How To Ruin a Good Golf Shot In 7 Easy Strokes (or how writing is like golf)

We all know THAT kid. You know him. The one that strikes out in softball. The one always picked last for basketball. The one who looks like a fish out of water trying to do a push up. I was never THAT kid. I did well at all the sports I tried. If I was not all-star quality at all of them, I was at least decent. So while I had sympathy for THAT kid, I had never been him. Until today. For Father’s Day, I got to go golfing. Since the birth of my twin daughters, I’ve played less and less golf each year as I just don’t have the time I used to have to play or practice. Yet my golf had settled into a level of play I was happy with.

I no longer shot a really low score, but I also never duffed the ball. I may not par as many holes as I used to, but I bogeyed more than I triple bogeyed. I could play and enjoy the day knowing most of the time things would be O.K.

Things changed when I stepped to the first tee this morning. I was playing with a friend I’ve known for decades, and two new guys. I stepped up to tee off first, feeling good and ready to put the ball in the fairway. I pulled the club back, kept my head still, brought the club down in what I felt was a nice arc and a smooth swing. Then the club passed over the ball. By several inches. I looked down, incredulous, the ball still on the tee. I hadn’t had a swing like that since my early learning days. I had completely whiffed.

My friend laughed, as he should. The two new guys tried hard not to do the same while I could only imagine what they thought of this yahoo. I played it off, raising my hand to shade my eyes, pretending like I was looking down the fairway at a ball soaring in flight, rather than one stuck on the tee. I took a step back, another practice swing, a deep breath, then stepped back to my ball. I swung again, trying to slow things down and relax and this time I struck the ball. Well, that’s being generous. The ball dribbled sideways off the tee box to the left, barely leaving the tee box.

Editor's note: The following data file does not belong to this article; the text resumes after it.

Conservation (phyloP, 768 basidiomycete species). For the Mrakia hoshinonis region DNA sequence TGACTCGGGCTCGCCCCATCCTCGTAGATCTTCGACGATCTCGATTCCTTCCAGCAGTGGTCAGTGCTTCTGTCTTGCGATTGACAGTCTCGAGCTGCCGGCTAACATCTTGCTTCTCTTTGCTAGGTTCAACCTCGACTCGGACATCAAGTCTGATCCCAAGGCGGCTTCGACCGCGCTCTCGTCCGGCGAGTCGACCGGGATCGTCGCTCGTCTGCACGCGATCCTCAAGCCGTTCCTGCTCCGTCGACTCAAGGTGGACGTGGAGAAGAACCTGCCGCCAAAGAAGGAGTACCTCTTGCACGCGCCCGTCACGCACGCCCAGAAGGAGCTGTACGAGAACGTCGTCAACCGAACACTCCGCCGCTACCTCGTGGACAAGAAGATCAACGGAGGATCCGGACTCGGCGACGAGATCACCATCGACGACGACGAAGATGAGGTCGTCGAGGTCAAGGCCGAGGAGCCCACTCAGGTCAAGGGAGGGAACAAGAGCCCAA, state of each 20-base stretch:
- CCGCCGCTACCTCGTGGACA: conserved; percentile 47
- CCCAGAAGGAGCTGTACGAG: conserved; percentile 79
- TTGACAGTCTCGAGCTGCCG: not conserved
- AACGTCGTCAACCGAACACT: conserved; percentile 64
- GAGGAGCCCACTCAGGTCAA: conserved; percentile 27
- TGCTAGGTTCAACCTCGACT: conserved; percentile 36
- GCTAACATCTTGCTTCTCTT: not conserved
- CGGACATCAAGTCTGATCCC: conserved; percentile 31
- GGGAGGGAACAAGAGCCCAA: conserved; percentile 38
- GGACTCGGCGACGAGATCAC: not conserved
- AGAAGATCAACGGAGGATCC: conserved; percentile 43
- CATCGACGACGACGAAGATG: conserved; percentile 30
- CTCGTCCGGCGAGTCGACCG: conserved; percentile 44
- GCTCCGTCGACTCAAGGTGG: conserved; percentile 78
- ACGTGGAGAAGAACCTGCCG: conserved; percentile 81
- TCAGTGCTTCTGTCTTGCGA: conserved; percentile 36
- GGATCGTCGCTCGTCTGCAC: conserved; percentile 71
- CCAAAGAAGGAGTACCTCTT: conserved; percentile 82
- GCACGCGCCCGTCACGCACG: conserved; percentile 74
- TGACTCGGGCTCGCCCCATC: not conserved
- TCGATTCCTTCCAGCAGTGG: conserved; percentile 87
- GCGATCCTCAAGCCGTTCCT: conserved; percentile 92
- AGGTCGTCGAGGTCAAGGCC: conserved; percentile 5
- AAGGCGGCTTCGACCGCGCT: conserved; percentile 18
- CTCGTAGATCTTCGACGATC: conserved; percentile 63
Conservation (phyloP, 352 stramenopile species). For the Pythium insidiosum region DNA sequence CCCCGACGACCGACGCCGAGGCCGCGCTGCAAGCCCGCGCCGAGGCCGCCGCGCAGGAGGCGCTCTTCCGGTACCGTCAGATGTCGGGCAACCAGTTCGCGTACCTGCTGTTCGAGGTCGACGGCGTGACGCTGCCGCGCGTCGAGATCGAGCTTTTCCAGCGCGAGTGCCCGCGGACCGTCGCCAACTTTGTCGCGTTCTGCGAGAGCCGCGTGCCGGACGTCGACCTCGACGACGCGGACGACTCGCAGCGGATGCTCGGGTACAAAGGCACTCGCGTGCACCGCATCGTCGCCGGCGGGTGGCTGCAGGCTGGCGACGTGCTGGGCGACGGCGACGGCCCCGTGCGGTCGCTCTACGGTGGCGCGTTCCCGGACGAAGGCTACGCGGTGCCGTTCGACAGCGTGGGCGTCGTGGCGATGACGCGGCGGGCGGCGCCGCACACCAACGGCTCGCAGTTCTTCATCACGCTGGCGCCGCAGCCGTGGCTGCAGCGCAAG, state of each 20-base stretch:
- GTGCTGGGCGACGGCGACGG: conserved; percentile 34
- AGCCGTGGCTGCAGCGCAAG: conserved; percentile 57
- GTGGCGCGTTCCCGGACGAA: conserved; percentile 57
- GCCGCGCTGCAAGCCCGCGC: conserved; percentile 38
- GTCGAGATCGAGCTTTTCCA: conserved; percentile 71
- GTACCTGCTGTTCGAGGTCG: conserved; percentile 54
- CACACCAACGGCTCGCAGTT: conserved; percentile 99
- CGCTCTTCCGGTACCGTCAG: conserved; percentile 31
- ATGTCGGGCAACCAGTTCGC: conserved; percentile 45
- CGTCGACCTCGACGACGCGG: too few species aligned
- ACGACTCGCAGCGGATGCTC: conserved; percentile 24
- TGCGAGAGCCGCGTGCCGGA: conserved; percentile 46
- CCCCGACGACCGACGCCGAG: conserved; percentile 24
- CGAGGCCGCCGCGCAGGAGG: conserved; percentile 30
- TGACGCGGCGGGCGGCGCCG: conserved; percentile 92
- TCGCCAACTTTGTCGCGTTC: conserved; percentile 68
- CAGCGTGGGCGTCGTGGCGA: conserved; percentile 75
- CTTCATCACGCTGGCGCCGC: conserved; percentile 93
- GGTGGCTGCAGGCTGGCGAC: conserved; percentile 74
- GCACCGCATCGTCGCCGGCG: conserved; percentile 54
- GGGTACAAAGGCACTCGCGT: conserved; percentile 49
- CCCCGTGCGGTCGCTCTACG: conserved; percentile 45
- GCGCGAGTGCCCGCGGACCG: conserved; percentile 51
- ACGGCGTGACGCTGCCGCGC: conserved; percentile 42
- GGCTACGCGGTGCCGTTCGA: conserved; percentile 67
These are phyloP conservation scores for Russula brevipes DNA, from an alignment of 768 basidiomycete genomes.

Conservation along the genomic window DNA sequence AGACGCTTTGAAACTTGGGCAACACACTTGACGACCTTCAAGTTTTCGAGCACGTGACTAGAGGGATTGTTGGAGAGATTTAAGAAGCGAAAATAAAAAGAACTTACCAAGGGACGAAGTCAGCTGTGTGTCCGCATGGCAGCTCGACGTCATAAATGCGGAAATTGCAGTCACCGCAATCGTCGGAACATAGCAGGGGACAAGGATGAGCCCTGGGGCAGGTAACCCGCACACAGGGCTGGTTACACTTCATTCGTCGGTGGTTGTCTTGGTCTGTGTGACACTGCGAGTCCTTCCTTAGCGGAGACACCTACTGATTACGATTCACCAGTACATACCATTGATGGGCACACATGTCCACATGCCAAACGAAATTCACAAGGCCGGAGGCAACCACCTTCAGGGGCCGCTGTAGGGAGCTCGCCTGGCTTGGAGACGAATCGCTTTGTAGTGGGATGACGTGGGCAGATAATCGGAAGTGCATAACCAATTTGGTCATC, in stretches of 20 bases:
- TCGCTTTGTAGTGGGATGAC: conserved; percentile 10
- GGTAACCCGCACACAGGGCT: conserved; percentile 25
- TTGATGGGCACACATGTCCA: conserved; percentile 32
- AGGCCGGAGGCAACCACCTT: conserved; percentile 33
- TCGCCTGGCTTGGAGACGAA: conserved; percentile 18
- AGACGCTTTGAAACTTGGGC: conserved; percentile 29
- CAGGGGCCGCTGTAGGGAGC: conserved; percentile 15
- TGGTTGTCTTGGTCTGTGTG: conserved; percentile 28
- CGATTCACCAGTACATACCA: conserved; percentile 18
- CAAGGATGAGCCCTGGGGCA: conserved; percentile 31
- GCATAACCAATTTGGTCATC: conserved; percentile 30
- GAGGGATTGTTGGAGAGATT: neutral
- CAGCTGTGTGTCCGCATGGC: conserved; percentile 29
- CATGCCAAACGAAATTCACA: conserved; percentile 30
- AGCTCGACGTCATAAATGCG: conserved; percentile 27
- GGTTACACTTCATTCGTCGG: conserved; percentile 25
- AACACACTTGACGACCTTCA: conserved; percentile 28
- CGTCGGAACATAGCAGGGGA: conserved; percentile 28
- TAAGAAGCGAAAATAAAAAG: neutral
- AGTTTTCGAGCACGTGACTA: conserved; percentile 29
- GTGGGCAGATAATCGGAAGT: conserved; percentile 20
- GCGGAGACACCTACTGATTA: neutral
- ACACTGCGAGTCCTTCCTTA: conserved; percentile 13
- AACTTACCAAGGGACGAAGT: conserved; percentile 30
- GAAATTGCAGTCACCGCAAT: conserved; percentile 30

I shook my head as my three playing companions told me to hit another one.  I picked up my ball and put it back on my tee. Now I was starting to worry. I cleared my mind, brought the club back and swung yet again, hitting the ball about thirty feet, forward and to the left, and behind a shrub. No one is ever behind this shrub. Ever. I had become THAT kid. For the next ten holes, things didn’t improve. Towards the end, I did manage to hit a few decent shots, but not many.

This is how writing is like golf. If you don’t practice your craft, eventually the quality of your work will suffer. To be a good writer, you must try and write as often as you can, every day if you can manage it.

I am going golfing again next Saturday. Between now and then I will make several trips to the driving range to practice. When I was younger, I had great sympathy for THAT kid, but never thought I’d be him. I believe with enough effort this week on the practice tee, I’ll regain some of the game I have obviously lost. I will also make sure to write every day, so I won’t become THAT writer.

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